“The word Scala has practically entered the dictionary”: An Interview With ‘Scala Cinema’ Author Jane Giles

Billie Manning

The Scala cinema is a London icon and a cinematic legend. 2011 even saw the beginning of Scalarama, a festival dedicated to its spirit. Now, 40 years after its first programme, and 25 years after its closure, an event as part of Scalarama 2018 will see the launch of a book detailing the history of the Scala and featuring a complete collection of all 178 iconic monthly programmes. We chatted to author and Scala expert Jane Giles about celebrating the cinema’s legacy.

Image Credit: David Babsky

London Calling: What makes the Scala so important to you?
Jane Giles: I started off as a member of the audience at the Scala. I used to travel from West Sussex with my mates to come to the all-nighters in 1981 when I was 17 – which is actually underage! The Scala had a huge influence on me as an arts student, as I was starting to think about the world visually.  Then in 1988 I got the job as programmer at the Scala - partly because I was such a dedicated fan, I think. The Scala specialised in the films I loved: cult movies, horror films, LGBT films. It was a dream come true!
LC: Why did you decide to write the book now?
JG: Over the past few years I’ve been coming across a number of filmmakers who said they had been to the Scala as teenagers - people like Martin McDonagh [Three Billboards Outside Ebbing, Missouri]. I was even told by Christopher Nolan’s [Inception] assistant that he still carries his membership card in his wallet! So many filmmakers were inspired and influenced by the Scala, it made me realise how important it is to modern culture today.
LC: And what a book it is! It’s beautiful.
It’s huge! I thought I was writing a history book about film culture in the 1980s, but then I met a publisher who wanted to publish a picture book of all the Scala programmes – something that had never been attempted before for any cinema. So what we agreed to do was combine the visions. It was a big cinema, people have big feelings about it, so we made a big book.
 Image Credit: David Babsky

LC: How did the Scala evolve into this haven for film – and people – that were different?
JG: Stephen Woolley [who wrote the foreword for the book] was an usher at the cinema and took it over in 1978. He was a film fan but was also very inspired by punk music, and he combined the programming with live music gigs. So it evolved as a music venue and a cinema simultaneously. It was those two crowds in the post-punk era, which defined the Scala as a place for a very different type of film and a very different type of audience. It was everyone from pensioners to Boy George.

LC: What’s your best story from working there?
Everyone’s best anecdotes from the Scala are about the cats. The cinema always kept cats and it was almost as if they became part of the staff. They would sit in the auditorium and try to eat people’s ham sandwiches. We were screening ‘Prick Up Your Ears’ and there’s a scene in which one of the actors mimes strangling a cat, and at that same moment one of the cats let out a great big yowl. I could see everyone’s heads turning in the audience trying to work out what had just happened.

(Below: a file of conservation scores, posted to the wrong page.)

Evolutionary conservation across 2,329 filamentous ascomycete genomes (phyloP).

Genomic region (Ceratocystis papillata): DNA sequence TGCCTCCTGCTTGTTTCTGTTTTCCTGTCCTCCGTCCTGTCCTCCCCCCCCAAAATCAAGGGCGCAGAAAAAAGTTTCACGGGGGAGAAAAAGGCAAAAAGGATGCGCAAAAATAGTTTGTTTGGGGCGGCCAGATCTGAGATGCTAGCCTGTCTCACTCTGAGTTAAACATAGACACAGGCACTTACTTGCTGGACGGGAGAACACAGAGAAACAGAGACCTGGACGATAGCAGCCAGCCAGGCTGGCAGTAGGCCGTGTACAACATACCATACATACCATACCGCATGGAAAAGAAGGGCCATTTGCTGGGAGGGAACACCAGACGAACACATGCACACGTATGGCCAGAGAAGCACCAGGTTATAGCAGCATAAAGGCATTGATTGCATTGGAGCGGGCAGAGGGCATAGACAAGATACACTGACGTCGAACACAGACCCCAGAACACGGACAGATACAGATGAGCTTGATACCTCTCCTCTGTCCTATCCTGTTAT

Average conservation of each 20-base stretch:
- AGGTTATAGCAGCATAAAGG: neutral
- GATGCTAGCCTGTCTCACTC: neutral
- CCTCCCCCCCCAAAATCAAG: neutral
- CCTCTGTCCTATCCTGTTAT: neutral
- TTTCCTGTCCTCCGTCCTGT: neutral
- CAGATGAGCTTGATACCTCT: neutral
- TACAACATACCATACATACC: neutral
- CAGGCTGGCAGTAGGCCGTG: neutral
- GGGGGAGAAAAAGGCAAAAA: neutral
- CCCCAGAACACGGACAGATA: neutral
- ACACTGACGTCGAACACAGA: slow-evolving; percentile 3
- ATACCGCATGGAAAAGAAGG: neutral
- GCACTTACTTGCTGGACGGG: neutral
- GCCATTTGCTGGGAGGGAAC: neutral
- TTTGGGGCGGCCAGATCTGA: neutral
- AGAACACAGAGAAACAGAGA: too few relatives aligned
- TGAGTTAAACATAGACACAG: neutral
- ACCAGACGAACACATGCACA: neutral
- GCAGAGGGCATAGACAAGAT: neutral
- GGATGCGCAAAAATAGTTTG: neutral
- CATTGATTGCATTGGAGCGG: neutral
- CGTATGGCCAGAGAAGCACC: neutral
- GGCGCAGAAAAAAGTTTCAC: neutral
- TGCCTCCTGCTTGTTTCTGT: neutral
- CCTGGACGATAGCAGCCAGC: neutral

Image Credit: Mair Payne

LC: And now you have Scalarama to celebrate the cinema, which is really nice.
JG: Yes, I was amazed when I heard about it at first, because Michael [Pierce] and Philip [Foxwood, who started Scalarama together] were too young to have ever attended the Scala, but they had read about it in Total Film and Sight and Sound.
They wanted to do a tribute season [the Scala Forever season in 2011], so they did a lot of research and it was fantastic. It’s gone from strength to strength, growing from a London-wide thing to UK-wide, and its main motivator is to retain the enthusiasm and DIY feel of community cinema. The participants range from big established cinemas to tiny little screenings in people’s living rooms all around the country as part of Home Cinema Day. I’m doing a screening of two Scala films and a talk about the Scala at the Curzon Soho [Scala Double Bill/Curzon Enthusiasms] as part of Scalarama this year, as well as the launch event for the book at the Scala.
I take my hat off to them; they’ve done a fantastic job, and they really understand the type of programming and the attitude towards cinema screening the name represents. Thanks to them, the word Scala has practically entered the dictionary.
SCALA CINEMA 1978-1993 by Jane Giles is out 26 September and is available for pre-order now.
The Great Big Scala Book Launch Party will take place 26 September at the Scala King’s Cross, with film screenings, music and more.
Scala Double Bill/Curzon Enthusiasms: Scorpio Rising & Pink Narcissus with Jane Giles will take place on 30 September at Curzon Soho.
Scalarama, a festival inspired by the energy and creativity of the legendary Scala Cinema, takes place every year UK-wide for the month of September.


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